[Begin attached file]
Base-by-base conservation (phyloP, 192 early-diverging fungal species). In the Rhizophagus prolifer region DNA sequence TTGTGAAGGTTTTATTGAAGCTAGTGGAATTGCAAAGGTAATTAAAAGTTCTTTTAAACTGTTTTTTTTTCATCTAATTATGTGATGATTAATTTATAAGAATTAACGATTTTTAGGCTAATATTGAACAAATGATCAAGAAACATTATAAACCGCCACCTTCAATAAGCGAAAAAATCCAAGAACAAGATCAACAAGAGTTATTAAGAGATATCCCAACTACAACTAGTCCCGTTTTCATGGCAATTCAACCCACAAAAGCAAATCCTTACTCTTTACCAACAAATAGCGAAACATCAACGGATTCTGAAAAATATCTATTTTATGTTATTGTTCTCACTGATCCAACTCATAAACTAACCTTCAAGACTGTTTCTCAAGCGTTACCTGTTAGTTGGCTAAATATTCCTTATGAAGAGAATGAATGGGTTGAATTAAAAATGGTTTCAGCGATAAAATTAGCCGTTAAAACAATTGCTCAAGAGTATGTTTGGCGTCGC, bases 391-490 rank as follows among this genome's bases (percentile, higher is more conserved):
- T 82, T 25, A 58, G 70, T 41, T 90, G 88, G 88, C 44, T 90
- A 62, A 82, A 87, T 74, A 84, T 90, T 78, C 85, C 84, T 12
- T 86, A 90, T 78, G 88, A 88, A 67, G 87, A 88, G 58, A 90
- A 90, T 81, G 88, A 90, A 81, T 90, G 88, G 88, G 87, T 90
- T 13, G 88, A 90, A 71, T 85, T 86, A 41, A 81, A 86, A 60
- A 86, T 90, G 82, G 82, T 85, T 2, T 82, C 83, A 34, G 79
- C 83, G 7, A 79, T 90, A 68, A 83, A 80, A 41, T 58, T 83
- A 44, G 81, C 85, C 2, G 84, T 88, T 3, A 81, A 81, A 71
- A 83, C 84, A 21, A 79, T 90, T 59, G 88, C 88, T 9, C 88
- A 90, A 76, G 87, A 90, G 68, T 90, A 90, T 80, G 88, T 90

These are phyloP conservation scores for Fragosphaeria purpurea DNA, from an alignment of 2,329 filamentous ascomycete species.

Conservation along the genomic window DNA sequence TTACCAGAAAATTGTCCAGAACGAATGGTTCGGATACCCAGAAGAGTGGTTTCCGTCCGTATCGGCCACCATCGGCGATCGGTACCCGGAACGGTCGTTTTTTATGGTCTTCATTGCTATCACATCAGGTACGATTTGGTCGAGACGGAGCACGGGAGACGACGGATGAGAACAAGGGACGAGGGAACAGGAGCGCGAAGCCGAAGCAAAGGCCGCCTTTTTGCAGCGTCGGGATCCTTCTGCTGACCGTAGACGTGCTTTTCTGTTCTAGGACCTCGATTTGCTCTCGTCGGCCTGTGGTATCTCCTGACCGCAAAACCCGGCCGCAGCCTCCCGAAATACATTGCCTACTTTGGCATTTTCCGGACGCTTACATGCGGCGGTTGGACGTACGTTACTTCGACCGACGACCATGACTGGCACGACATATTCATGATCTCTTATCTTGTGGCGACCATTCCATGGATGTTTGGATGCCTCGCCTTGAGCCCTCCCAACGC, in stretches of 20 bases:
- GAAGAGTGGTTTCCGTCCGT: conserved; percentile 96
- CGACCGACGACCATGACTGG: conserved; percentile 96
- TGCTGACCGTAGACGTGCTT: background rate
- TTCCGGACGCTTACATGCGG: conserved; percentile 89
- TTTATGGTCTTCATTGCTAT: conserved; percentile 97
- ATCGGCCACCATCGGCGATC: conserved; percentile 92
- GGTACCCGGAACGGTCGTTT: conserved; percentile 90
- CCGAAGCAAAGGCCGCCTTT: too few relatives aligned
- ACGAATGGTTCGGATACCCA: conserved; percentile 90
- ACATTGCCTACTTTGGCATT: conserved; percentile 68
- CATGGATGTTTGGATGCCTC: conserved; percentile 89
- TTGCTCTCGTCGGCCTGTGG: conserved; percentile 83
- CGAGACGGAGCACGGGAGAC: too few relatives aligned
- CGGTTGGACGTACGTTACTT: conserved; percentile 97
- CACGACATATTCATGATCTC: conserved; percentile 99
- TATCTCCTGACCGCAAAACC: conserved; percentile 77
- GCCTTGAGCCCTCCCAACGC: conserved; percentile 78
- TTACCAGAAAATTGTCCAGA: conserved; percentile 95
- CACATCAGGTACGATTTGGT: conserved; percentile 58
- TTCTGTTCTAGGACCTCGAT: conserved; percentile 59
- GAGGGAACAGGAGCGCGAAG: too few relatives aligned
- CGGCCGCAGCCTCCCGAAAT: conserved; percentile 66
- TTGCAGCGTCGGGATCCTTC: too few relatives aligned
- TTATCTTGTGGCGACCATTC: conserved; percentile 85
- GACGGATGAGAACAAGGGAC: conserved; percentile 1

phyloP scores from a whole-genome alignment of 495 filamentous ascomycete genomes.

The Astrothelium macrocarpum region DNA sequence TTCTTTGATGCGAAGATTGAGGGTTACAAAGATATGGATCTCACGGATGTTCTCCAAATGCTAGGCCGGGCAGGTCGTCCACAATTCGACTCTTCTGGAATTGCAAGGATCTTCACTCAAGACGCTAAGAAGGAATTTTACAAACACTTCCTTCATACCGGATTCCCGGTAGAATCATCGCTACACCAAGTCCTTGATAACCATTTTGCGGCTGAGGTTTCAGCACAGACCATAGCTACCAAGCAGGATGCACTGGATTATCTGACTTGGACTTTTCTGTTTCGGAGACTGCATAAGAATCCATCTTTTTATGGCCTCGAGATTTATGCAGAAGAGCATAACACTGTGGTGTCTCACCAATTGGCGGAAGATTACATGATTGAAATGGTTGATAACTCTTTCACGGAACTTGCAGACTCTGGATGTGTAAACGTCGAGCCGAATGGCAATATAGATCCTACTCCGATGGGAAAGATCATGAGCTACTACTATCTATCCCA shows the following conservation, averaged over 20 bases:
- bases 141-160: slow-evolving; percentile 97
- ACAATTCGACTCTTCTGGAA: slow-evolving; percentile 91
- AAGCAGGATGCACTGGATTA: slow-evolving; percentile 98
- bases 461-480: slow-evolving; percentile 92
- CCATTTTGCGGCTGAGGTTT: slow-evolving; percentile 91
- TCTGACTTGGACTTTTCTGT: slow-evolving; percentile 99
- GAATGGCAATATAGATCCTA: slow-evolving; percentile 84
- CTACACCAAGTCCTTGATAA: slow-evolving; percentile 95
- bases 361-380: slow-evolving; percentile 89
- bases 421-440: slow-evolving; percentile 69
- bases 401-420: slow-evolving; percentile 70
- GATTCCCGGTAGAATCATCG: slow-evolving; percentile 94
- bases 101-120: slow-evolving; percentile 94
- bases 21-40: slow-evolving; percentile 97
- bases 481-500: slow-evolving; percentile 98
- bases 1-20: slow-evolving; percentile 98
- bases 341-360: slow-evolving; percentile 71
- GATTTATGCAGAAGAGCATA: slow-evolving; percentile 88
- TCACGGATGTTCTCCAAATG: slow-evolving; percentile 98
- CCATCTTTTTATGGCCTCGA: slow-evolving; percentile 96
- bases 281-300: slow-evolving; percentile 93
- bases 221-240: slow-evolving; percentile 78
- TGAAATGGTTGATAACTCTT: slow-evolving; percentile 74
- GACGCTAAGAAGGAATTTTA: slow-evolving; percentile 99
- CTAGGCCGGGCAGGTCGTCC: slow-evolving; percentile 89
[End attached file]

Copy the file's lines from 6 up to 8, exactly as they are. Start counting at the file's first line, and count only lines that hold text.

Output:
- T 13, G 88, A 90, A 71, T 85, T 86, A 41, A 81, A 86, A 60
- A 86, T 90, G 82, G 82, T 85, T 2, T 82, C 83, A 34, G 79
- C 83, G 7, A 79, T 90, A 68, A 83, A 80, A 41, T 58, T 83